Trail Making Test (TMT)

Purpose of the measure

The Trail Making Test (TMT) is a widely used test to assess executive abilities in patients with stroke. Successful performance of the TMT requires a variety of mental abilities including letter and number recognition mental flexibility, visual scanning, and motor function.

Performance is evaluated using two different visual conceptual and visuomotor tracking conditions: Part A involves connecting numbers 1-25 in ascending order; and Part B involves connecting numbers and letters in an alternating and ascending fashion.

Available versions

The TMT was originally included as a component of the Army Individual Test Battery and is also a part of the Halstead-Reitan Neuropsychological Test Battery (HNTB).

Features of the measure

Description of tasks

The TMT is comprised of 2 tasks – Part A and B:

Part A: Consists of 25 circles numbered from 1 to 25 randomly distributed over a page of letter size paper. The participant is required to connect the circles with a pencil as quickly as possible in numerical sequence beginning with the number 1.

Part B: Consists of 25 circles numbered 1 to 13 and lettered A to L, randomly distributed over a page of paper. The participant is required to connect the circles with a pencil as quickly as possible, but alternating between numbers and letters and taking both series in ascending sequence (i.e. 1, A, 2, B, 3, C…)

What to consider before beginning

  • The TMT requires relatively intact motor abilities (i.e. ability to hold and maneuver a pen or pencil, ability to move the upper extremity. The Oral TMT may be a more appropriate version to use if the examiner considers that the participant’s motor ability may impact his/her performance.
  • Cultural and linguistic variables may impact performance and affect scores.

Scoring and Score Interpretation
Performance is evaluated using two different visual conceptual and visuomotor tracking conditions: Part A involves connecting numbers 1-25 in ascending order; and Part B involves connecting numbers and letters in an alternating and ascending fashion.

Time taken to complete each task and number of errors made during each task are recorded and compared with normative data. Time to complete the task is recorded in seconds, whereby the greater the number of seconds, the greater the impairment.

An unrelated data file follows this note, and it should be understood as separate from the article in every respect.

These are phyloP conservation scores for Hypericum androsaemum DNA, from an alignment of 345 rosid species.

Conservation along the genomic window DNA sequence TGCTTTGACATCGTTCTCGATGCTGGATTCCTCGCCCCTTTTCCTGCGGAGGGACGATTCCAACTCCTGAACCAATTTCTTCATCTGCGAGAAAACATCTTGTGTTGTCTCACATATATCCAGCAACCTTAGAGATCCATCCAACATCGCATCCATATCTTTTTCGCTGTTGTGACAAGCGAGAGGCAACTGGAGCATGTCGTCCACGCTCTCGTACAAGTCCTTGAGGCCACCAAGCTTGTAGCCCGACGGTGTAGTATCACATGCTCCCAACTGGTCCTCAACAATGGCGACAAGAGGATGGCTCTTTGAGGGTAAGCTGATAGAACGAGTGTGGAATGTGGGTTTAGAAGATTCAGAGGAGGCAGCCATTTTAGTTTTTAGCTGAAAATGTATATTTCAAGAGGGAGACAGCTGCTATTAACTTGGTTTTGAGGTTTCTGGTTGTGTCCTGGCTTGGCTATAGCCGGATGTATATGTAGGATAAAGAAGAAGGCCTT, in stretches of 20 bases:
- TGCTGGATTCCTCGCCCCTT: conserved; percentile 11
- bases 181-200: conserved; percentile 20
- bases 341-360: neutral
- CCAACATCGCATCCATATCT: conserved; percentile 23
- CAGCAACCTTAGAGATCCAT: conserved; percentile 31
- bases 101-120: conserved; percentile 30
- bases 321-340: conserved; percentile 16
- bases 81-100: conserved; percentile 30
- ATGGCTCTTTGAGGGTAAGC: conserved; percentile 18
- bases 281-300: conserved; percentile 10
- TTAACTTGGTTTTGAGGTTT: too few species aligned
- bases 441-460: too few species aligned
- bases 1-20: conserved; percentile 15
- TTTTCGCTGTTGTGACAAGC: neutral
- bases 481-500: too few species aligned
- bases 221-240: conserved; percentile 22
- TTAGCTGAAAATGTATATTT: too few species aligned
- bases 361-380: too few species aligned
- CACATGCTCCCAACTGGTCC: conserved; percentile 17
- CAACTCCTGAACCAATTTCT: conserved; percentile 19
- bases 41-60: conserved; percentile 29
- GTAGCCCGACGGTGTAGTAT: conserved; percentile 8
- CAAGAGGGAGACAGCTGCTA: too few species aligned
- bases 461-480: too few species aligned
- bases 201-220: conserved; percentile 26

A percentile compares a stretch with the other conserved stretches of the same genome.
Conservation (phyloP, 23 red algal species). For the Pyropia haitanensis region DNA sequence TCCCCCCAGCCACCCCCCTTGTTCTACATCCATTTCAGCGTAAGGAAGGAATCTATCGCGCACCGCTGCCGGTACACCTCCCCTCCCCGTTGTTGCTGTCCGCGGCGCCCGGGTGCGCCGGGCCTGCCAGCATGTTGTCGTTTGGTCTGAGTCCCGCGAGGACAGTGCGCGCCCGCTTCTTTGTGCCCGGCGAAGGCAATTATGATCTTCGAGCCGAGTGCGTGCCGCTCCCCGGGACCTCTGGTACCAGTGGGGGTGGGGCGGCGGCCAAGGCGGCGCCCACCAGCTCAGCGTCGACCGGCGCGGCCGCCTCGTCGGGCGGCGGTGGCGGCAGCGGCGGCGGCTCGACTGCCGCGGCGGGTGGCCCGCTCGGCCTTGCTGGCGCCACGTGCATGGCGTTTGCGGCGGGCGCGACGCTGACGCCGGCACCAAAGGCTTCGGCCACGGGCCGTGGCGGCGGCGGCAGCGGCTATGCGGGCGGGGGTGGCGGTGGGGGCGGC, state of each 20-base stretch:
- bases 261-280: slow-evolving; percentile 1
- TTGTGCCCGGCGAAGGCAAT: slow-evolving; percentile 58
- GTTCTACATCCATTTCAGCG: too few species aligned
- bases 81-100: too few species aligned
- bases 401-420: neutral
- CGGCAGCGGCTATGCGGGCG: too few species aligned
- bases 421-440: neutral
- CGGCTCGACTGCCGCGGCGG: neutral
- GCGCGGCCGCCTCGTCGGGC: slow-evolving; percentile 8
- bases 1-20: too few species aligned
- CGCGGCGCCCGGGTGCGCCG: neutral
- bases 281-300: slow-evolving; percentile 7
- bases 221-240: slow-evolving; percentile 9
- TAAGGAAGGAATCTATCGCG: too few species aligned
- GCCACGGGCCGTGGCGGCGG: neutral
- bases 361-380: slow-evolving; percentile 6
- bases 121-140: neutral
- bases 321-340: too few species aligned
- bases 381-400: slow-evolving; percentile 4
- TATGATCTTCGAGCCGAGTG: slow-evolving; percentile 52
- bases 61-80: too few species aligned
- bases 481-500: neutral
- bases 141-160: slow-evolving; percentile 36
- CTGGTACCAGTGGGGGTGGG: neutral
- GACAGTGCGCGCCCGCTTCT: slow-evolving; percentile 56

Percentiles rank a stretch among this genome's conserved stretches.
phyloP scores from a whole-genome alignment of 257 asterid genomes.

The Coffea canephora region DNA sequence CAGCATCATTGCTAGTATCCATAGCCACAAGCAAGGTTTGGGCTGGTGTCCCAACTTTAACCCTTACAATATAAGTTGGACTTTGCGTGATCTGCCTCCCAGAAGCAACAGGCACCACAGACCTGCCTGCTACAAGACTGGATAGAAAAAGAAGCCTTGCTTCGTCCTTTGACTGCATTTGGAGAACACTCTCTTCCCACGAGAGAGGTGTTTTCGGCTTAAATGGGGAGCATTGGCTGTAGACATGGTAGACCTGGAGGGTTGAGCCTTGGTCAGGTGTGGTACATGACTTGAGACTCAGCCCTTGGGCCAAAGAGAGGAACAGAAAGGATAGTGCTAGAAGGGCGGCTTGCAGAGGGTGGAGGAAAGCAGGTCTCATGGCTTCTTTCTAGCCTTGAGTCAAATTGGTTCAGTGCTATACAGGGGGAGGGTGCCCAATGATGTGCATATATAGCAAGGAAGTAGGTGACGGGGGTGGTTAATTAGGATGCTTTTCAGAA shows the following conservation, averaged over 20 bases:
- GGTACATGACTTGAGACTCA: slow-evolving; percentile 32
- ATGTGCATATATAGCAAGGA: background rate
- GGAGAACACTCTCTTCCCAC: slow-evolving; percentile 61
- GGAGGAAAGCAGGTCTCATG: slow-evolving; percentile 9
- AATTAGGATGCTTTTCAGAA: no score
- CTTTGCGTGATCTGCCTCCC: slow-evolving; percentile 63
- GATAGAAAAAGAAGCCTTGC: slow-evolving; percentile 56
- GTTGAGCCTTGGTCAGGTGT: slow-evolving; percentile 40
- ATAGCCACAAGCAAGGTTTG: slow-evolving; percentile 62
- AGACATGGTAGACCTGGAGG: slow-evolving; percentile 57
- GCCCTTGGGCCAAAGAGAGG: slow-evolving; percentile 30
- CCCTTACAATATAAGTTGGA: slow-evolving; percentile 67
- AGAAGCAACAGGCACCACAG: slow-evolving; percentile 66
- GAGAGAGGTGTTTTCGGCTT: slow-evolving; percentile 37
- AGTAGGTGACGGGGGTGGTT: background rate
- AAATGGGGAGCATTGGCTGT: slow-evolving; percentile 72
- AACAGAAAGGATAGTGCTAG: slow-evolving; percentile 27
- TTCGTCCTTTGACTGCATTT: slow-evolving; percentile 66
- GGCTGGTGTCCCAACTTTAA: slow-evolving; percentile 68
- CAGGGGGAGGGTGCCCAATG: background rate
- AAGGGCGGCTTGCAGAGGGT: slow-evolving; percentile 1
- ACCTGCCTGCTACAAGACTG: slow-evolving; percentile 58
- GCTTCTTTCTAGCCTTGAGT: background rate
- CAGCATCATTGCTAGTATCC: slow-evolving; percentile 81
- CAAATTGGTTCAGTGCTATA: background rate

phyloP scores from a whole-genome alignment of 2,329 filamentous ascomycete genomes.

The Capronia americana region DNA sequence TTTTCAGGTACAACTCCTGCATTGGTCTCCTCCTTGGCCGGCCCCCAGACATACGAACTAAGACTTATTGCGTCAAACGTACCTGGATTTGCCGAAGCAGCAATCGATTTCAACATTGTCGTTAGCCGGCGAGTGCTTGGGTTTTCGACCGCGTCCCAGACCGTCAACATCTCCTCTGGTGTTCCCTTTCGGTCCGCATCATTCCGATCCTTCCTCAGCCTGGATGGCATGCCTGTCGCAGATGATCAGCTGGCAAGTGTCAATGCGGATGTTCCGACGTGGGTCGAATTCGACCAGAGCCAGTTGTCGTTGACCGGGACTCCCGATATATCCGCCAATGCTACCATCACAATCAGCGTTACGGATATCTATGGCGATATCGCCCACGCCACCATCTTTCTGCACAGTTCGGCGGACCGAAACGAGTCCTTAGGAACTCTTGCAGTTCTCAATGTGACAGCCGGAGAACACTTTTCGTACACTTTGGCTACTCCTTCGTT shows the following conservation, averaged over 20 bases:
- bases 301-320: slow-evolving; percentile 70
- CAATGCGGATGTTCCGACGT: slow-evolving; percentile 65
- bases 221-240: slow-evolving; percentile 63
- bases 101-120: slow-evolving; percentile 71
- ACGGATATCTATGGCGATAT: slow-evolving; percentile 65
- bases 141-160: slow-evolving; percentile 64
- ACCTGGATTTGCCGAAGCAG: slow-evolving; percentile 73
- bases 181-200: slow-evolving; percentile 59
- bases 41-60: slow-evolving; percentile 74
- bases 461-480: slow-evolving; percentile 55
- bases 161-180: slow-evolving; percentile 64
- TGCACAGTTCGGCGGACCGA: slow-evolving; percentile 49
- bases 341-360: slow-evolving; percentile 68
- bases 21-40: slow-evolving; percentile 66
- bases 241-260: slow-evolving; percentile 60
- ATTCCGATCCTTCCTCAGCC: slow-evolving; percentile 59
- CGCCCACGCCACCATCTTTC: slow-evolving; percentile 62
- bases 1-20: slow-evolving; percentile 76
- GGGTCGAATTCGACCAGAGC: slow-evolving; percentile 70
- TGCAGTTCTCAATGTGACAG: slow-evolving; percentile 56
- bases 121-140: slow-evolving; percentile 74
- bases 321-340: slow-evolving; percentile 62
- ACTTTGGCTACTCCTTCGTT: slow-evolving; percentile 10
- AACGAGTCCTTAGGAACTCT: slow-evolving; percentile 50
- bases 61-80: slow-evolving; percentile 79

In some reported methods of administration, the examiner pointed out and explained mistakes during the administration.

A maximum time of 5 minutes is typically allowed for Part B. Participants who are unable to complete Part B within 5 minutes are given a score of 300 or 301 seconds. Performance on Part B has not been found to yield any more information on stroke severity than performance on Part A (Tamez et al., 2011).

Ranges and Cut-Off Scores
  Normal Brain-damage
TMT Part A 1-39 seconds 40 or more seconds
TMT Part B 1-91 92 or more seconds

Adapted from Reitan (1958) as cited in Matarazzo, Wiens, Matarazzo & Goldstein (1974).

Time:
Approximately 5 to 10 minutes

Training requirements
No taining requirements have been reported.

Equipment:

  • A copy of the measure
  • Pencil or pen
  • Stopwatch
Alternative versions of the TMT
  • Color Trails (D’Elia et al., 1996)
  • Comprehensive Trail Making Test (Reynolds, 2002)
  • Delis-Kaplan Executive Function Scale (D-KEFS) – includes subtests modeled after the TMT
  • Oral TMT – an alternative for patients with motor deficits or visual impairments (Ricker & Axelrod, 1994).
  • Repeat testing – alternate forms have been developed for repeat testing purposes (Franzen et al., 1996; Lewis & Rennick, 1979)
  • Symbol Trail Making Test – developed as an alternative to the Arabic version of the TMT, for populations with no familiarity with the Arabic numerical system (Barncord & Wanlass, 2001)
Client suitability

Can be used with:

  • Patients with stroke and brain damage.

Should not be used with:

  • Patients with motor deficiencies. If motor ability may impact performance, consider using the Oral TMT.
In what languages is the measure available?

Arabic, Chinese and Hebrew